I do not know the exact number of resolutions, decrees and memorandums that the National Government has issued to contain and mitigate our current health emergency. Much less could I speak on the protocols issued by authorities, companies, professionals from different fields and by commercial establishments in order to be able to restart their activities.
What I am sure of is that no matter how sensible and diligent the work of our leaders may be, including businessmen and all those who provide any type of service, it will not be enough without the active, conscious and sustainable participation of society at large.
Today, since the lockdown is gradually being lifted, we are demanding our return to traditional spaces of coexistence such as family, work, school, shopping centers, entertainment and even travel to the rest of the world, to name just a few.
At each social gathering point there are norms that impose responsibilities and grant rights to achieve individual and collective purposes. These social, moral, religious and legal rules seek to guarantee order and harmony in society and are expected to be followed by all. What characterizes legal norms is that their compliance is not optional, every individual must comply with the laws if they do not want to be sanctioned, or detained for violating them.
If humanity, in all countries without exception, maybe some more than others, has witnessed the efforts of many to break the laws and not suffer the consequences, what could we say regarding compliance with non-legal norms. We saw it in Spain, the United States and Italy, among other nations, where after initial easing of the lockdown irresponsible behaviors were seen in bars, beaches and other meeting places, without measuring the effects on infections.
Referring in particular to Latin America, the region of the world that today leads the increase in infections and people starving from Covid 19, what has prevailed is a culture of violation of norms and a social free-for-all. How wrong they are, the freest today will be possibly dead tomorrow.
The government has to enforce the law; and society, the rules. In psychology, the term social sanction is used to describe generalized reactions in society, or methods of controlling people, regarding behaviors characterized as negative that do not violate laws but harm society.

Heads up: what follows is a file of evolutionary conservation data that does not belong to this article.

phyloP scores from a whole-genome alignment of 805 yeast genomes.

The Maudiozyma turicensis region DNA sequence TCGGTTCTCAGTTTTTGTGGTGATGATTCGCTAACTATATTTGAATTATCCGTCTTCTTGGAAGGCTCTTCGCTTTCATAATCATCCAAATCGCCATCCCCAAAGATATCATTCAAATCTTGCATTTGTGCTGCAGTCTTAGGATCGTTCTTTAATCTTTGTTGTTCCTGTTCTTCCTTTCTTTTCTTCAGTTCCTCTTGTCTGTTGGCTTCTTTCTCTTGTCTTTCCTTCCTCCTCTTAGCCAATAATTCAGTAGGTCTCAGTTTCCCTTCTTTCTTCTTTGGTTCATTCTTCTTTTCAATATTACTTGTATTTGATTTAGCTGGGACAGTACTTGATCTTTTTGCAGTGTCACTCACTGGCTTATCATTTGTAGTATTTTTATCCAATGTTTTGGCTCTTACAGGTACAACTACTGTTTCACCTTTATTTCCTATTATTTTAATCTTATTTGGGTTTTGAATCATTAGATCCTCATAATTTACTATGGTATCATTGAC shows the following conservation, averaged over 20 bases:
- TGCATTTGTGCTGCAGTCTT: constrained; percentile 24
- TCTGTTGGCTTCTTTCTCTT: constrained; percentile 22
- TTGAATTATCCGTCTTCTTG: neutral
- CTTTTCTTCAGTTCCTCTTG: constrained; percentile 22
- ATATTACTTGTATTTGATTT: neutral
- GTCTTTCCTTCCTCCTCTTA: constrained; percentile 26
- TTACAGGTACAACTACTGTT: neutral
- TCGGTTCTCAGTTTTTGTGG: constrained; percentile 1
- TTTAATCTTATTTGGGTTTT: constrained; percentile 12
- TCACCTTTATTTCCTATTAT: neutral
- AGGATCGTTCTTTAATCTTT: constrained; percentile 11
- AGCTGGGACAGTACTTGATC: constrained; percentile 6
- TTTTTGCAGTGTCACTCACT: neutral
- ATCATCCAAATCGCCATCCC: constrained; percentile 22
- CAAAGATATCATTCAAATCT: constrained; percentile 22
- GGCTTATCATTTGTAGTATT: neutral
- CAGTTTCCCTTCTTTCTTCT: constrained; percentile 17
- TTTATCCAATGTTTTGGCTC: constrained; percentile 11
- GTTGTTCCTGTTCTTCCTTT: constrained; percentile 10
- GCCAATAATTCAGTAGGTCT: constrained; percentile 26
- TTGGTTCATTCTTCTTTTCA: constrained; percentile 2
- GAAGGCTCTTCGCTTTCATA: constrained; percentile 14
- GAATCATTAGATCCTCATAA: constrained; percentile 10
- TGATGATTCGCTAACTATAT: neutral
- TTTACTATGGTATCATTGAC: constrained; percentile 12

Awareness campaigns and training programs are necessary, but they are not enough. If society remains silent in the face of attitudes and practices that threaten the common good, it will be impossible for governments and laws to stop this phenomenon.
I will say it again, what happened provided us with lessons, and showed us that the onus is on everyone: the State, citizens, the public and the private sector. In other words, we must all wake up and demand more citizen control, whether in the face of Covid-19, inequality, disrespect for the environment or many other behaviors that prevent us from developing in a sustainable way.
I am not afraid to say that, although the world has changed, the basic principle of the Carreño Manual remains the same: no community will work if there are no minimum rules of consideration among its members, and what more basic consideration is there than survival of a human being?
It is useless for some to follow the rules if others do not. I call on all of us, so that in our homes, streets, churches, large supermarkets, stores and at any other point of social gathering, we reject in unison, with serenity and didactic arguments: people who do not wear face masks, avoid preventive hygiene behaviors or refuse to respect social distancing.
Observing relative proportions, lets remember the Venezuelan musician and pedagogue, Manuel Antonio Carreño, who with his rules for urbanity and moral principles revolutionized social behavior in the nineteenth century. It is time that we jointly build in Colombia the sustainable urbanity of the 21st century to consolidate, exercise and require sustainable attitudes in citizens through social sanctions.
We know that we must build a world without poverty, with social equality and respect for natural resources. It is time we demand that it be so!
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